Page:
- Who created the Mickey Mouse Club? - Bill Walsh and Hal Adelquist were the guys who had most to do with creating the show's format.
- Who paid for the show? - ABC put up the original investment, with money for subsequent production coming from advertising revenues. However, the show constantly exceeded its budget, with the Disney Studio taking the loss.
- Did Walt Disney choose the Mouseketeers? - Walt Disney approved all hiring for the show's cast, but seems to have personally selected only three Mouseketeers: Annette Funicello, Cubby O'Brien, and adult leader Roy Williams.
- Were the kids on the show amateurs or professionals? - The Mouseketeers were mainly kids with some prior professional experience, though the two most popular were amateurs. The serial actors were nearly all experienced professionals. Talent Winners were divided roughly half and half between professionals and amateurs.
- What did Walt Disney think of the show? - Walt Disney's principal interest in the Mickey Mouse Club was as a source of financing for building Disneyland. He seemed genuinly fond of some of the kids, was pleased at the show's initial success, but was more interested in getting Zorro on the air than in keeping the Mickey Mouse Club going.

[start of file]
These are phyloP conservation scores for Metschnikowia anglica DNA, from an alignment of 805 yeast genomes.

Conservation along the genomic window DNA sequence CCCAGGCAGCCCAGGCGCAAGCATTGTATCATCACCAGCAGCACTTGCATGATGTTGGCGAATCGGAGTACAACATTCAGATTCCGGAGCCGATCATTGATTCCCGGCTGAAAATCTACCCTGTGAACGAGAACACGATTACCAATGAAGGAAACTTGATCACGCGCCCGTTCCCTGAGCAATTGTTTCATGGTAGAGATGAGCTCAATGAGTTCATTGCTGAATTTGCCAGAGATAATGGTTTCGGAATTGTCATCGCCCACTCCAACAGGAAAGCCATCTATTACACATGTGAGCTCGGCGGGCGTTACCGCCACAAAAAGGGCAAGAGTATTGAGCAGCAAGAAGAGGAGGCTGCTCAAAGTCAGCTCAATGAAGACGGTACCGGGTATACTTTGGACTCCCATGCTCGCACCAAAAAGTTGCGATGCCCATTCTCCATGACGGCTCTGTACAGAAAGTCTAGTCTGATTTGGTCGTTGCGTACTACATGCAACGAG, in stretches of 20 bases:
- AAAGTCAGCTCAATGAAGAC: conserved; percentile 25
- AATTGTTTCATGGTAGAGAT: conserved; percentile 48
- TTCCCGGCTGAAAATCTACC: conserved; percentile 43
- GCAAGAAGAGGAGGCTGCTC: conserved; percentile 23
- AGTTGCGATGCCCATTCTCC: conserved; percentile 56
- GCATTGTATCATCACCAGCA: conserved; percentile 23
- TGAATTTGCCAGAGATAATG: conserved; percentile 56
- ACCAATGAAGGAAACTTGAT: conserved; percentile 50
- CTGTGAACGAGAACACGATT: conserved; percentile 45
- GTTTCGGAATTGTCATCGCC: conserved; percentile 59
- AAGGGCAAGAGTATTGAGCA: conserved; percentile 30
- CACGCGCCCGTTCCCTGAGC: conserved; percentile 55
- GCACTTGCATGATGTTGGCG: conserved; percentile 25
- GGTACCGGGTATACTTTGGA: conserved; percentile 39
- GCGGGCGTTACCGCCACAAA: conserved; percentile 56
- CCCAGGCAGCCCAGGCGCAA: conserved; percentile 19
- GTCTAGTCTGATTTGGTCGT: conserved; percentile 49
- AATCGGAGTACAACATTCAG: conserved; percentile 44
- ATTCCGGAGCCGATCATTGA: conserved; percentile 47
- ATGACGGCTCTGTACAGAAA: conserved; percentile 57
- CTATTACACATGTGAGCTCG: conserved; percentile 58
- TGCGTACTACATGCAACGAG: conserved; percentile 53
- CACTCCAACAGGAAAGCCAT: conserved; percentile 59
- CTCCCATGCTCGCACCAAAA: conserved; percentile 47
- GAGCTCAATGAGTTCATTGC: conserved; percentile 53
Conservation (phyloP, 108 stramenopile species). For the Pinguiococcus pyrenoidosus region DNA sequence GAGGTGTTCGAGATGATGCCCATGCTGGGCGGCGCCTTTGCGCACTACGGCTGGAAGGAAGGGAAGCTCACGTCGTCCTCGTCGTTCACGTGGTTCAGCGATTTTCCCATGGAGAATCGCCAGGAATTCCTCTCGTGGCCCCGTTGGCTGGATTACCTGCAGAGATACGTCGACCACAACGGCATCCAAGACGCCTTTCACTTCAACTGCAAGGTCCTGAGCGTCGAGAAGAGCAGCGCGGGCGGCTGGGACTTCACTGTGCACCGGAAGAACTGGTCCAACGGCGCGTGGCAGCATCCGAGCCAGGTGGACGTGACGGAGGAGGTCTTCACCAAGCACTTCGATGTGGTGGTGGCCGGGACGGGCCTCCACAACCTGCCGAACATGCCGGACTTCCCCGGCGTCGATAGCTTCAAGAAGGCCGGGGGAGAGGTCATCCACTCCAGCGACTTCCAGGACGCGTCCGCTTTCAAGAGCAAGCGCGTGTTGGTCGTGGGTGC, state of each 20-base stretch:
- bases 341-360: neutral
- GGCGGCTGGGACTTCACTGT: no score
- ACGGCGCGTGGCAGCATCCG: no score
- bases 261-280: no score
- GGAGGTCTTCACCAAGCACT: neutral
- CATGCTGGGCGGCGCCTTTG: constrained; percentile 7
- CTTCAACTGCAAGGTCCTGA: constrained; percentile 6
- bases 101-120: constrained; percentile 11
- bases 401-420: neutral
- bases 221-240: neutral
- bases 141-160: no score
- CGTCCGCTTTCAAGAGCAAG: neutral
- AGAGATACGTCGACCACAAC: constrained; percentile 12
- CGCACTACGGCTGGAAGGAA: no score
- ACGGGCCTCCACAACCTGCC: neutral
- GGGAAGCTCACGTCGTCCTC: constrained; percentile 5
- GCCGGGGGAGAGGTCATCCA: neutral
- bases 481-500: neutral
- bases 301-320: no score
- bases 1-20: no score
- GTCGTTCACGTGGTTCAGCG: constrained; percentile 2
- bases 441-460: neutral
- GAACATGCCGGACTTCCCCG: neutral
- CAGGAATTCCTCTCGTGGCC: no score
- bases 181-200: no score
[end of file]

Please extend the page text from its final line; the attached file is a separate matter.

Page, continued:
- How did the show change while on the air? - As originally concieved the Mickey Mouse Club was an ensemble-based show designed to appeal to ages three to fourteen, with moms as a secondary audience. Ratings showed however that up to one-third of the audience was actually grown-ups, and the enormous amount of fan mail and attention paid to the top performers led Walt Disney to step in and make changes. The show was re-oriented towards older kids and younger teenagers, while individual performers were highlighted.